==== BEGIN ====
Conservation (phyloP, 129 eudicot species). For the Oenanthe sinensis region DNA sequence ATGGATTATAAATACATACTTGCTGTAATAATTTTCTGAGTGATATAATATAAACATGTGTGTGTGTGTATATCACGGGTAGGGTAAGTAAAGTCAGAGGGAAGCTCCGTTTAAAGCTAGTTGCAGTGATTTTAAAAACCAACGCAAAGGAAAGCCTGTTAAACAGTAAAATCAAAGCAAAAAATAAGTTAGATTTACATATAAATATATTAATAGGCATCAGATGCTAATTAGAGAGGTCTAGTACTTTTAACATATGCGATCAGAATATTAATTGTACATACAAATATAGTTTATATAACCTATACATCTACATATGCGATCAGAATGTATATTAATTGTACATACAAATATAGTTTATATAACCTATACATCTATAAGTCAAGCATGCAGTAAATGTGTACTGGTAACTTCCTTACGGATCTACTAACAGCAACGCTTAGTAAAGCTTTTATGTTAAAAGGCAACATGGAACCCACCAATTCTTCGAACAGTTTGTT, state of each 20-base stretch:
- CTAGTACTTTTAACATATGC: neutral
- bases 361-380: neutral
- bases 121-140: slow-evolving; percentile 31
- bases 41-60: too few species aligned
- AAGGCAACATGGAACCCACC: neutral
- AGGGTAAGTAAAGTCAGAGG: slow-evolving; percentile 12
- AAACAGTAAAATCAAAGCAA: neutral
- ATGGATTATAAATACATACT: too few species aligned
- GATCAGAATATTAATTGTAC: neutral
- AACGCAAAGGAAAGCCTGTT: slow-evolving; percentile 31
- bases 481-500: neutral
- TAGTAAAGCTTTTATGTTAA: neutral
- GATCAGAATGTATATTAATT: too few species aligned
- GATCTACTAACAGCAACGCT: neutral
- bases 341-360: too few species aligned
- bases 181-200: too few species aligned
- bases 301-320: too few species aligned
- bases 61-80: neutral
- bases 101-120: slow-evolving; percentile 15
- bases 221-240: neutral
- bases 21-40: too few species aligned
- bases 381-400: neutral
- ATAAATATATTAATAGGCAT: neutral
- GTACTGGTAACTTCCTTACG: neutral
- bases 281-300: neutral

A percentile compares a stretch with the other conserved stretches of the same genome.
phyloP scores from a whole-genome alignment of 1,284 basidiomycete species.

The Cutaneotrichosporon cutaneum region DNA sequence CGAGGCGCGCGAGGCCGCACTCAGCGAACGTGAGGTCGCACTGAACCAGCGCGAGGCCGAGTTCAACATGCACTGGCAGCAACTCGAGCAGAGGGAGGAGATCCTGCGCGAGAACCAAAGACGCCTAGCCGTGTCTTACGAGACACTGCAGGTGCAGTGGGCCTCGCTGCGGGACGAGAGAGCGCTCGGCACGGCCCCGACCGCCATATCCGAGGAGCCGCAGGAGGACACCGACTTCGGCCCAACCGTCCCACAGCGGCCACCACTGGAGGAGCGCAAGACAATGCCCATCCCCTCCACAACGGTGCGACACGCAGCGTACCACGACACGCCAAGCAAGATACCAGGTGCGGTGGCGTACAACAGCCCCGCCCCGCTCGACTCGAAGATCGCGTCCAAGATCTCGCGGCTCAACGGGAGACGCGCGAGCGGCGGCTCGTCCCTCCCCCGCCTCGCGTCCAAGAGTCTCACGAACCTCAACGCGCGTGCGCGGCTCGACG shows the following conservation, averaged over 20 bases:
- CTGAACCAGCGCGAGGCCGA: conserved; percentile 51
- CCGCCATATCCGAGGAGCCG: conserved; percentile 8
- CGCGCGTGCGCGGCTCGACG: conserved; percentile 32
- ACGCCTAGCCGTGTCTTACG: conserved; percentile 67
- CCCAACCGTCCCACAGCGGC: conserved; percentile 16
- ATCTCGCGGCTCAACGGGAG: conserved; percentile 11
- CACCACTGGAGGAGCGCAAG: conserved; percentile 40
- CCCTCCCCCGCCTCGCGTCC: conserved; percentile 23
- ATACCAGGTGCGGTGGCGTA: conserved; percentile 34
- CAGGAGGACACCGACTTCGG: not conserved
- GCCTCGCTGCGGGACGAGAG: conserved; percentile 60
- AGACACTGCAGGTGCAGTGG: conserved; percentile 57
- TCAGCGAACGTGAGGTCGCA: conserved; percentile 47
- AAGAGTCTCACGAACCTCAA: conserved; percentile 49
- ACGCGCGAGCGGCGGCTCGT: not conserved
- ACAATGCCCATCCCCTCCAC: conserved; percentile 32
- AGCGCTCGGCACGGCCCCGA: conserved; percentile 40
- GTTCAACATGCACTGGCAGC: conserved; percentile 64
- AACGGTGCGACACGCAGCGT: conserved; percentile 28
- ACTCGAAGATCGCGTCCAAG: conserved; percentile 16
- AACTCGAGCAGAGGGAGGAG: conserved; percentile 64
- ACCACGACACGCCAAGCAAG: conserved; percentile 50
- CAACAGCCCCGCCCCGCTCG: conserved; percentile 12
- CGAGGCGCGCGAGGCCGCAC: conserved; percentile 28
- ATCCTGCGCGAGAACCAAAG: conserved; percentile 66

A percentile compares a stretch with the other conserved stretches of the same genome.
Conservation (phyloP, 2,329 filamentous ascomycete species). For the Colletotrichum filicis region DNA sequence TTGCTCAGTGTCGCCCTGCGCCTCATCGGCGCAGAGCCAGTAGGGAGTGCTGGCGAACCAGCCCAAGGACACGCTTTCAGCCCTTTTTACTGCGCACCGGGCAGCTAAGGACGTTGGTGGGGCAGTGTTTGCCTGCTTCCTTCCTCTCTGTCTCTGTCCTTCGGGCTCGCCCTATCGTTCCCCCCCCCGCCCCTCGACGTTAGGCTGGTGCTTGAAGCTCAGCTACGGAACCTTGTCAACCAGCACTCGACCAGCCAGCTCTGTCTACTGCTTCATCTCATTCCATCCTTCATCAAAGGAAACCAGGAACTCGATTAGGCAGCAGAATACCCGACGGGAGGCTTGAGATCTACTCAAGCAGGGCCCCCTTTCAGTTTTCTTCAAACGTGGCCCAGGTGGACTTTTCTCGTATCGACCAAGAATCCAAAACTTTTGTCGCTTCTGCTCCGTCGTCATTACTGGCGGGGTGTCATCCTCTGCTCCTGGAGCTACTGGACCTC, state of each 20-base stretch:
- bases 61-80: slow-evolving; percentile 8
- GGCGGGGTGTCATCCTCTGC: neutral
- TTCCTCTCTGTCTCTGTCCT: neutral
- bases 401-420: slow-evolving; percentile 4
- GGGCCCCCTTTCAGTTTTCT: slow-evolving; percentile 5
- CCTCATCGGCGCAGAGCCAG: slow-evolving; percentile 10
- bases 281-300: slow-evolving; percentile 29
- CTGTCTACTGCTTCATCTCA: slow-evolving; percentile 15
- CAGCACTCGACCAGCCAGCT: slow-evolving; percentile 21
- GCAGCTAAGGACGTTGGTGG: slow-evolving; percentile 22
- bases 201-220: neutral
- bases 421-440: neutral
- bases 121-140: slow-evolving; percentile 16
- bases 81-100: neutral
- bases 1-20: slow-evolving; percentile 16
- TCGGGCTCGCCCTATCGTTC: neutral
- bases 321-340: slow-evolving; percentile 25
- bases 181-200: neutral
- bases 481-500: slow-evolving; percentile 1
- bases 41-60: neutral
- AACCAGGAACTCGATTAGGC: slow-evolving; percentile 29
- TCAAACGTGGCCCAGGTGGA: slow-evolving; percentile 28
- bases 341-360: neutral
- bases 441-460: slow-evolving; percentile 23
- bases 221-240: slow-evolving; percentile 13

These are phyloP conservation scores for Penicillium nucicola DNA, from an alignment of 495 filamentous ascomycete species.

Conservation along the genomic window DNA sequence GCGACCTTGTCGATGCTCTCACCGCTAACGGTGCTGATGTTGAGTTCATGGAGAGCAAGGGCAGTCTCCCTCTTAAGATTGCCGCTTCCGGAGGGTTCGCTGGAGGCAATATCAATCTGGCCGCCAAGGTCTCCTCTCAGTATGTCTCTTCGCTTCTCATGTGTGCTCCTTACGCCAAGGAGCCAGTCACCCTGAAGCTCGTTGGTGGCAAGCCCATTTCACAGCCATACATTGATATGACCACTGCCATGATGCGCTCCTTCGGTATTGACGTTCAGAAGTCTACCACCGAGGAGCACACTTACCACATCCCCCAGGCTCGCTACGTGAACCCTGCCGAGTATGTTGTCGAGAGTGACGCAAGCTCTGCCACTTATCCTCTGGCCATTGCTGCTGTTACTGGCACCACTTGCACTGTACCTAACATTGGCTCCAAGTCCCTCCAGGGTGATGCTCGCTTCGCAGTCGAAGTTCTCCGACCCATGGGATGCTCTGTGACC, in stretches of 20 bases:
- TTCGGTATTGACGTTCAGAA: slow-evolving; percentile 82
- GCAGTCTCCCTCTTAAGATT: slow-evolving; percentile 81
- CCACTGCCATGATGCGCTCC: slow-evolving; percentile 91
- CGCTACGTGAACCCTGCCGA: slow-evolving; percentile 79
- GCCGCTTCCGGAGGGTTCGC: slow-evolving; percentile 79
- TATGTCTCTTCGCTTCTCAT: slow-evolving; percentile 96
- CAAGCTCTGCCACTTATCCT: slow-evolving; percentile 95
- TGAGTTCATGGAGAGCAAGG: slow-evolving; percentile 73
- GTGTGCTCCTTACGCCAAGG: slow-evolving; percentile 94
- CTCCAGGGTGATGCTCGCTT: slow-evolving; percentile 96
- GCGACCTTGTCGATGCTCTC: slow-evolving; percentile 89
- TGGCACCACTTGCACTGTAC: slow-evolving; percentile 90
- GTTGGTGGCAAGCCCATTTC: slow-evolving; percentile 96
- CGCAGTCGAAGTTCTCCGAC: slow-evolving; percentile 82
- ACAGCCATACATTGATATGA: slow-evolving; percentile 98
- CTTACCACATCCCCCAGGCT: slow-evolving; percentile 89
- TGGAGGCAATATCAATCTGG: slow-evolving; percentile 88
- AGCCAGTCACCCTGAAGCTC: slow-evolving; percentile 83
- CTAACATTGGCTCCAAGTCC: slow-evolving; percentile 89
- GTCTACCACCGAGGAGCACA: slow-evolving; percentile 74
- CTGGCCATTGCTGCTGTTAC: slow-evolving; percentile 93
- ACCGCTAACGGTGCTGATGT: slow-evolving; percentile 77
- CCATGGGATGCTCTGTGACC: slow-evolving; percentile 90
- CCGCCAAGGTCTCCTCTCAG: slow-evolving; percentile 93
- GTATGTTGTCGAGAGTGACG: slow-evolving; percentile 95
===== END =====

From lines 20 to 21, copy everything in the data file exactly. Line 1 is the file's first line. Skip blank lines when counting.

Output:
- bases 101-120: slow-evolving; percentile 15
- bases 221-240: neutral